Background: Cancer is one of the most difficult current health challenges, being responsible for millions of deaths yearly. Systemic chemotherapy is the most common therapeutic approach, and the prevailing orientation calls for the administration of the maximum tolerated dose; however, considerable limitations exist including toxicities to healthy tissues and low achievable drug concentrations at tumor sites. Electrochemotherapy (ECT) is a tumor treatment that combines the systemic or local delivery of anticancer drugs with the application of permeabilizing electric pulses. In this article we evaluate the capability of ECT to allow the use of cisplatin despite its high toxicity in a spontaneous feline model of soft tissue sarcoma.Methods: A cohort of sixty-four cats with incompletely excised sarcomas were treated with cisplatin-based adjuvant ECT and monitored for side effects. Their response was compared to that of fourteen cats treated with surgery alone.Results: The toxicities were minimal and mostly treated symptomatically. ECT resulted in increased local control (median not reached at the time of writing) with a mean time to recurrence of 666 days versus 180 of controls.Conclusions: We conclude that ECT is a safe and efficacious therapy for solid tumors; its use may be considered as part of strategies for the reintroduction of drugs with a narrow therapeutic index in the clinical protocols.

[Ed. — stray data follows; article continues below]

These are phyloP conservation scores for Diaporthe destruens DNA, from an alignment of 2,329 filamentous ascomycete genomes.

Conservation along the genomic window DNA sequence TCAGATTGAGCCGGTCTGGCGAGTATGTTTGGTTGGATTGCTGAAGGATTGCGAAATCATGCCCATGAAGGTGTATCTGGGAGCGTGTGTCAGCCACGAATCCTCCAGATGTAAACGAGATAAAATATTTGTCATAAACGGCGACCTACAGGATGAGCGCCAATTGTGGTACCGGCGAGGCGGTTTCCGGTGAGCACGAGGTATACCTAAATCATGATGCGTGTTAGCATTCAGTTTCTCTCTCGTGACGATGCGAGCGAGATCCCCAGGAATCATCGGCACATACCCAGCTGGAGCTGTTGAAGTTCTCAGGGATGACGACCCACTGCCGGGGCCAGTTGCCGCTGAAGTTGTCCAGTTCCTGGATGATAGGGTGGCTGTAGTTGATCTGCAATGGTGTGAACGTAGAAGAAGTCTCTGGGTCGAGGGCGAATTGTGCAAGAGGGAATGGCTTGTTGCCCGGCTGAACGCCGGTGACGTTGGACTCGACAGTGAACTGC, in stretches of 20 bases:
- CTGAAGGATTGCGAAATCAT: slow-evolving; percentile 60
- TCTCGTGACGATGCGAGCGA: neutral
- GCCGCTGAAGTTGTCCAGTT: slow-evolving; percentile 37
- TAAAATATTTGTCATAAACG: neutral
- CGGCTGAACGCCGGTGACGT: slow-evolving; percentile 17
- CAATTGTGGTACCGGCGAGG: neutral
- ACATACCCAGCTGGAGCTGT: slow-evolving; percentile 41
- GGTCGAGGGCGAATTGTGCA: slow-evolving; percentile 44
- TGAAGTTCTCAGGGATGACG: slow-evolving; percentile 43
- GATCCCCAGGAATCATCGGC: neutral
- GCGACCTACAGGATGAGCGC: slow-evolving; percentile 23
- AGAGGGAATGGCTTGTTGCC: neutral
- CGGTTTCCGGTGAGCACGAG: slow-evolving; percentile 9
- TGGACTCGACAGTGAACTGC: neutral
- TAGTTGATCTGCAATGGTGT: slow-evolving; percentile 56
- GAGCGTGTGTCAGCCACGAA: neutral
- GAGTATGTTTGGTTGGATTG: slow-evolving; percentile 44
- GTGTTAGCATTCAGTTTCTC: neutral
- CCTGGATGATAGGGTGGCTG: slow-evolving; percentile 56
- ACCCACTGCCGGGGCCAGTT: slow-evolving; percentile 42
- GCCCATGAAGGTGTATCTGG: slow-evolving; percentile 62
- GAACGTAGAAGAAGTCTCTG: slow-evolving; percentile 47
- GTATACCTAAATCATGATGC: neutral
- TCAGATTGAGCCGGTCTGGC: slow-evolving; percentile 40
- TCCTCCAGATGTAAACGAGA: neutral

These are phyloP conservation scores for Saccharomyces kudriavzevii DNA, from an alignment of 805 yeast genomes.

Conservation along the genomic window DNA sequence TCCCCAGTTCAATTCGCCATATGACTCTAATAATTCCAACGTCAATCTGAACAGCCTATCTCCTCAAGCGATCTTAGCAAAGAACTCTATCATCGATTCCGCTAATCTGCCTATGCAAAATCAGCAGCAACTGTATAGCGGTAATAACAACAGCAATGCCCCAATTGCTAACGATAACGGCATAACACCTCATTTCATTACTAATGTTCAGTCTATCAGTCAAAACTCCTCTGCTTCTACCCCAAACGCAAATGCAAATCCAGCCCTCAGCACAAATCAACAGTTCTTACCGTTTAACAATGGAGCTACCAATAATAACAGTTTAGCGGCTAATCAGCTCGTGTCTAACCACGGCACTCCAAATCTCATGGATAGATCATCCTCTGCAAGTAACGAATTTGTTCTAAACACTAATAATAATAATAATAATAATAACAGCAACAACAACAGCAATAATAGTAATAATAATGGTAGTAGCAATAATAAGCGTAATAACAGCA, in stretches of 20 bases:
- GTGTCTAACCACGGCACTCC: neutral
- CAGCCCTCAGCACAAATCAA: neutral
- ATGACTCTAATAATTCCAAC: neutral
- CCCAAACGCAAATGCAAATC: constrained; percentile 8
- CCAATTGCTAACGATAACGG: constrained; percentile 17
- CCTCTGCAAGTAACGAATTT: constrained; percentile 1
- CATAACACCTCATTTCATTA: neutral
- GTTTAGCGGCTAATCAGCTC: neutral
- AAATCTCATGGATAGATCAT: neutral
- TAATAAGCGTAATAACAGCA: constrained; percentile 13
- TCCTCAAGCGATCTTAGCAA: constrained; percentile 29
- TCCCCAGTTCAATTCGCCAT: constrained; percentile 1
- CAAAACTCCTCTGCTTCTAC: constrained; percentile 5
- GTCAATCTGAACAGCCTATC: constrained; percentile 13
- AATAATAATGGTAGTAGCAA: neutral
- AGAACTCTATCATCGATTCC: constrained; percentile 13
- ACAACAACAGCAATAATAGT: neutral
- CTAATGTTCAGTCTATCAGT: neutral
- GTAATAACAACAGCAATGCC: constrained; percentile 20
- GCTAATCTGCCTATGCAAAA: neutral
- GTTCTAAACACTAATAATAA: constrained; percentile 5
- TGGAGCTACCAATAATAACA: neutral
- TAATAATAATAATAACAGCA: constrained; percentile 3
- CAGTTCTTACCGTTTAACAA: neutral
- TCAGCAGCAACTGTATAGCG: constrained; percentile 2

ASJC Scopus subject areas
- Biochemistry, Genetics and Molecular Biology(all)